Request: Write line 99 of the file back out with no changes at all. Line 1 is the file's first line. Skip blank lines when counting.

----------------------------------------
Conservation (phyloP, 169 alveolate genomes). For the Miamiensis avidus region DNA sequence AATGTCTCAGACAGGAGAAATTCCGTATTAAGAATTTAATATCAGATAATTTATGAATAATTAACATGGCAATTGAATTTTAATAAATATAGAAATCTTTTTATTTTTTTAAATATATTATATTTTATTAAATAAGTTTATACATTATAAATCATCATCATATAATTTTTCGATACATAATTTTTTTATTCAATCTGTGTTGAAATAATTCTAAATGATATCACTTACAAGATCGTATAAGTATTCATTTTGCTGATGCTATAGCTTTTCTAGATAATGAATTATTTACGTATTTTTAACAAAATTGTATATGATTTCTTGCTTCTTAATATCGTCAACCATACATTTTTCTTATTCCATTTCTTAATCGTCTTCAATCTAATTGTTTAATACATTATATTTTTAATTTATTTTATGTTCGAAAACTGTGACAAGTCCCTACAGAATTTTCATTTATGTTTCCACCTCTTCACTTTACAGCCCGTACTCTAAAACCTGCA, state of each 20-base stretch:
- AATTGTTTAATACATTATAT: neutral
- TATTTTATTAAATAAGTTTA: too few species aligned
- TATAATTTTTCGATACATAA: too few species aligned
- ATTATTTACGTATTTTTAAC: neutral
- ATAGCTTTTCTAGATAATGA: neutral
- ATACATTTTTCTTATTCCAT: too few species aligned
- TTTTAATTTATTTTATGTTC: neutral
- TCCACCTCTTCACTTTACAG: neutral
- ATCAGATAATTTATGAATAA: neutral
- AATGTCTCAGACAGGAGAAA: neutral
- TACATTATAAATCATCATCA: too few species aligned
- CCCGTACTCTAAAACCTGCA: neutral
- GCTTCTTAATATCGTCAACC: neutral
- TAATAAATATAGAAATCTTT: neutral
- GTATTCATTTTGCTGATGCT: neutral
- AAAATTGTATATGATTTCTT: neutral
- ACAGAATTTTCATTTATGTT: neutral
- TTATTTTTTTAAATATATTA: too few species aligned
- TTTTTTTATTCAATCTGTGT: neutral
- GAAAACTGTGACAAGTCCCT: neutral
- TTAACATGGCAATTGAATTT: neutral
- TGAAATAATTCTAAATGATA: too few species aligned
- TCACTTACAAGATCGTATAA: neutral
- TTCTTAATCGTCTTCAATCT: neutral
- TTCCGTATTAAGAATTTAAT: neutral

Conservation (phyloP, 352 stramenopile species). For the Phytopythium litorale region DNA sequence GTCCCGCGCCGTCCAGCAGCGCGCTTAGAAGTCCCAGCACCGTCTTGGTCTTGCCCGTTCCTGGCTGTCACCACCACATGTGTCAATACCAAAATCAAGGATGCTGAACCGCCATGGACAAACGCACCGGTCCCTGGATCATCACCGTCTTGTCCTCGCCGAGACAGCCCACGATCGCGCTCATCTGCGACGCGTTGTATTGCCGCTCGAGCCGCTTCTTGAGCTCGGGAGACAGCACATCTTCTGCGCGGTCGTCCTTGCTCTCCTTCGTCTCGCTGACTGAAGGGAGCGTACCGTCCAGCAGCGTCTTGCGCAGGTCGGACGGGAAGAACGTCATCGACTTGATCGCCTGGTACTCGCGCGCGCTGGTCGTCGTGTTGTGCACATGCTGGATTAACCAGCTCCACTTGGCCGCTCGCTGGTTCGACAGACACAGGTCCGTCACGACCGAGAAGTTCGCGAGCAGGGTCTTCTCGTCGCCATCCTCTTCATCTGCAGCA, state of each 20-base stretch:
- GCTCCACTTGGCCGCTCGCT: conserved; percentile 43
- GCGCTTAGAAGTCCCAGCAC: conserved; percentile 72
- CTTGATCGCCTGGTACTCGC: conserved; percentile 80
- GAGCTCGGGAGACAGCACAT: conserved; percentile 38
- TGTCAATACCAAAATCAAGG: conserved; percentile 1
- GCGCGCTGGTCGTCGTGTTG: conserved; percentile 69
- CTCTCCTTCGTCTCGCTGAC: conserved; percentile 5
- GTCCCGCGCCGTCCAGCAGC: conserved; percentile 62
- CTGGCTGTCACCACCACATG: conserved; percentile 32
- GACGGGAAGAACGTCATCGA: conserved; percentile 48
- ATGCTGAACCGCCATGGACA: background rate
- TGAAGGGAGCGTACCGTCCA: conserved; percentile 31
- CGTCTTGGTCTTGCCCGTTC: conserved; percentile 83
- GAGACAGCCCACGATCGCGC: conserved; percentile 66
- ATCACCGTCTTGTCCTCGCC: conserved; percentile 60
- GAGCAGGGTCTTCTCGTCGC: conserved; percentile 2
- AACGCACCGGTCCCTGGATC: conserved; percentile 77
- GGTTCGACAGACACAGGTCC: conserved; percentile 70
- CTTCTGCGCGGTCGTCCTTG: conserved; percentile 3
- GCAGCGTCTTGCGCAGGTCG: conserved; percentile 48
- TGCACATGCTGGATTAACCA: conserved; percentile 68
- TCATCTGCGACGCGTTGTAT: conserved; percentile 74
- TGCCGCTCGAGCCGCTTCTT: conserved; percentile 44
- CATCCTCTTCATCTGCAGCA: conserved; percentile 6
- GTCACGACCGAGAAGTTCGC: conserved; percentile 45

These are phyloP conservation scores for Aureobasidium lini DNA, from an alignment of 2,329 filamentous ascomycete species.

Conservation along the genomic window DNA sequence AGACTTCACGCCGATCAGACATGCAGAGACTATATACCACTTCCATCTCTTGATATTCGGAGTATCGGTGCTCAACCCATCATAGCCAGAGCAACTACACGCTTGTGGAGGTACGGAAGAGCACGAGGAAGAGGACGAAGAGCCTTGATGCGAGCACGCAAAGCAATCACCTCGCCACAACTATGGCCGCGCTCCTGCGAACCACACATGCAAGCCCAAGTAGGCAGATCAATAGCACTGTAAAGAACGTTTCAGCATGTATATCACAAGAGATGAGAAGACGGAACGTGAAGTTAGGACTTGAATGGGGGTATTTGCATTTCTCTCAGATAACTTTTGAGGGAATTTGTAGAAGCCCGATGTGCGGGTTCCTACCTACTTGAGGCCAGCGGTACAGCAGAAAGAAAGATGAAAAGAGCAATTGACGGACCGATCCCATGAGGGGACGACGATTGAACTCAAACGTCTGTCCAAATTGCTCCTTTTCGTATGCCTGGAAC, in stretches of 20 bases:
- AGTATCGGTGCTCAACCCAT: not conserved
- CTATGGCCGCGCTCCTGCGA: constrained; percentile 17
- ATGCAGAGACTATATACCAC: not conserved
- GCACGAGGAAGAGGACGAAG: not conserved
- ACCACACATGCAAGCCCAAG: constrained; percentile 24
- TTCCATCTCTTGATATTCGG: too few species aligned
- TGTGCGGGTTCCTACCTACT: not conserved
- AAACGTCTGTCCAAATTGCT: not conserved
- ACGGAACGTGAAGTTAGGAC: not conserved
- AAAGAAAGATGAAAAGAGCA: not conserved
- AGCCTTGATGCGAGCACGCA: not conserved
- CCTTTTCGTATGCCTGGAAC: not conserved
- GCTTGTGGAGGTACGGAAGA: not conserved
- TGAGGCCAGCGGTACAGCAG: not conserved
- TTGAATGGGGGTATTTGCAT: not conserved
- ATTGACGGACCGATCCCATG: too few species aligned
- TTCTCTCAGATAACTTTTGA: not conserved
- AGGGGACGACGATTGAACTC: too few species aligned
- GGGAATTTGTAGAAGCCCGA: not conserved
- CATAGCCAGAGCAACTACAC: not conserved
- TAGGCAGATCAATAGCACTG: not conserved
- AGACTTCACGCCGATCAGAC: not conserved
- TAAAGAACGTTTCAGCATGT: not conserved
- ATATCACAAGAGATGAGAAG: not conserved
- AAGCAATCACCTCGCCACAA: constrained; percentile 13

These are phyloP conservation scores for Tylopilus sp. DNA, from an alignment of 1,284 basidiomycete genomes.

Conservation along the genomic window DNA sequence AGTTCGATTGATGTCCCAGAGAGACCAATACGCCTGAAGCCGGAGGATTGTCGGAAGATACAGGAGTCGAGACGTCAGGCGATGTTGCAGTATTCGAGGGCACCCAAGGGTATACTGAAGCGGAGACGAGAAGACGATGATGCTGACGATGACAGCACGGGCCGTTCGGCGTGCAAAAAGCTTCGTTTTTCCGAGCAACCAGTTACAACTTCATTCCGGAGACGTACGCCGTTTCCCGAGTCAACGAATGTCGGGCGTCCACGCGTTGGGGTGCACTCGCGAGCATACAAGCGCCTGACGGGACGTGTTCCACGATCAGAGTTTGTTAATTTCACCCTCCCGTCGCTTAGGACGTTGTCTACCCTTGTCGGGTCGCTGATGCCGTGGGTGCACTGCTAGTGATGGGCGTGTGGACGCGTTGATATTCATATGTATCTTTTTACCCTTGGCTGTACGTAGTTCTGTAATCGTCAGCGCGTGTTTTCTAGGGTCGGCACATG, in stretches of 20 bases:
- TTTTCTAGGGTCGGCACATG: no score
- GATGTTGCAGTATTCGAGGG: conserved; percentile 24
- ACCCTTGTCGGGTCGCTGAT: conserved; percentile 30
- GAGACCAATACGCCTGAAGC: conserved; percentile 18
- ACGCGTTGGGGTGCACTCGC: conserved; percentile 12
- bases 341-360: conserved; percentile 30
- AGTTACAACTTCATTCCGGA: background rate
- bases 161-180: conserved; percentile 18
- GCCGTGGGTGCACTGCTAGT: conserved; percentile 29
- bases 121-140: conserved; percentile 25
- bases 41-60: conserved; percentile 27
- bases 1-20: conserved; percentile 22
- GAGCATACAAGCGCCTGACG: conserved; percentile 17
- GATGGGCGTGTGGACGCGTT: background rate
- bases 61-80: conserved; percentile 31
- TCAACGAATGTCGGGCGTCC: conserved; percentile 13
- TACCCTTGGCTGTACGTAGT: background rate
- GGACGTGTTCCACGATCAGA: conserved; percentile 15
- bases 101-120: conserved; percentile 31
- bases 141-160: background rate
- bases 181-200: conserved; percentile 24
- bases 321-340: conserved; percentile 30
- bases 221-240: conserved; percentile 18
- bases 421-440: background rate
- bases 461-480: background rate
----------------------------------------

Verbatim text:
- GGACGTGTTCCACGATCAGA: conserved; percentile 15